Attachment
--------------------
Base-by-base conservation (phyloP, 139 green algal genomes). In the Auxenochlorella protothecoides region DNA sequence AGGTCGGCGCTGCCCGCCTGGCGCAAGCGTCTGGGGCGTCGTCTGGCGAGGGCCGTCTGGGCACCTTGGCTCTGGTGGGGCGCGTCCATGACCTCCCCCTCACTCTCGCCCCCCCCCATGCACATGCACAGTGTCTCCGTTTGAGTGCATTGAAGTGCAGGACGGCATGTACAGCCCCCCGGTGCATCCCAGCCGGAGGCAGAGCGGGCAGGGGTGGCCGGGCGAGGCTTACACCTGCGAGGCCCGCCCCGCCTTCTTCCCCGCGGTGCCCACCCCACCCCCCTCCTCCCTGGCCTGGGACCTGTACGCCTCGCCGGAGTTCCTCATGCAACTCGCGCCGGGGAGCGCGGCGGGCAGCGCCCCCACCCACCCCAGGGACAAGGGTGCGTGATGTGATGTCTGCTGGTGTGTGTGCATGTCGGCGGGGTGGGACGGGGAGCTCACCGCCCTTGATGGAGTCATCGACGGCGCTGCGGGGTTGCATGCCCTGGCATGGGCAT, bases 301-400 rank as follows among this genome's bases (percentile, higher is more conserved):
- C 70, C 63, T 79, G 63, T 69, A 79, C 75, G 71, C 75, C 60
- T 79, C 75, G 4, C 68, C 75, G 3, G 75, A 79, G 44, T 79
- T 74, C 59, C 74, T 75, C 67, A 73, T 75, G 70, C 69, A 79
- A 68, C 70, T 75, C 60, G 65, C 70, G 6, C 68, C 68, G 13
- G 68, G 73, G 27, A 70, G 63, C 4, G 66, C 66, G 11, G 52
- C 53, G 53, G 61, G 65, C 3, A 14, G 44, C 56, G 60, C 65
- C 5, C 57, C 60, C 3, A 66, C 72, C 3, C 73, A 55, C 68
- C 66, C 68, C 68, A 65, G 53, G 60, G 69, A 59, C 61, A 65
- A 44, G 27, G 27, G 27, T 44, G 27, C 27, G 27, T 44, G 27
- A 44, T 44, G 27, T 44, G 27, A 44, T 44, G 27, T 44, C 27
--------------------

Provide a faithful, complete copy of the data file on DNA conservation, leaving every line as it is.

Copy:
Base-by-base conservation (phyloP, 139 green algal genomes). In the Auxenochlorella protothecoides region DNA sequence AGGTCGGCGCTGCCCGCCTGGCGCAAGCGTCTGGGGCGTCGTCTGGCGAGGGCCGTCTGGGCACCTTGGCTCTGGTGGGGCGCGTCCATGACCTCCCCCTCACTCTCGCCCCCCCCCATGCACATGCACAGTGTCTCCGTTTGAGTGCATTGAAGTGCAGGACGGCATGTACAGCCCCCCGGTGCATCCCAGCCGGAGGCAGAGCGGGCAGGGGTGGCCGGGCGAGGCTTACACCTGCGAGGCCCGCCCCGCCTTCTTCCCCGCGGTGCCCACCCCACCCCCCTCCTCCCTGGCCTGGGACCTGTACGCCTCGCCGGAGTTCCTCATGCAACTCGCGCCGGGGAGCGCGGCGGGCAGCGCCCCCACCCACCCCAGGGACAAGGGTGCGTGATGTGATGTCTGCTGGTGTGTGTGCATGTCGGCGGGGTGGGACGGGGAGCTCACCGCCCTTGATGGAGTCATCGACGGCGCTGCGGGGTTGCATGCCCTGGCATGGGCAT, bases 301-400 rank as follows among this genome's bases (percentile, higher is more conserved):
- C 70, C 63, T 79, G 63, T 69, A 79, C 75, G 71, C 75, C 60
- T 79, C 75, G 4, C 68, C 75, G 3, G 75, A 79, G 44, T 79
- T 74, C 59, C 74, T 75, C 67, A 73, T 75, G 70, C 69, A 79
- A 68, C 70, T 75, C 60, G 65, C 70, G 6, C 68, C 68, G 13
- G 68, G 73, G 27, A 70, G 63, C 4, G 66, C 66, G 11, G 52
- C 53, G 53, G 61, G 65, C 3, A 14, G 44, C 56, G 60, C 65
- C 5, C 57, C 60, C 3, A 66, C 72, C 3, C 73, A 55, C 68
- C 66, C 68, C 68, A 65, G 53, G 60, G 69, A 59, C 61, A 65
- A 44, G 27, G 27, G 27, T 44, G 27, C 27, G 27, T 44, G 27
- A 44, T 44, G 27, T 44, G 27, A 44, T 44, G 27, T 44, C 27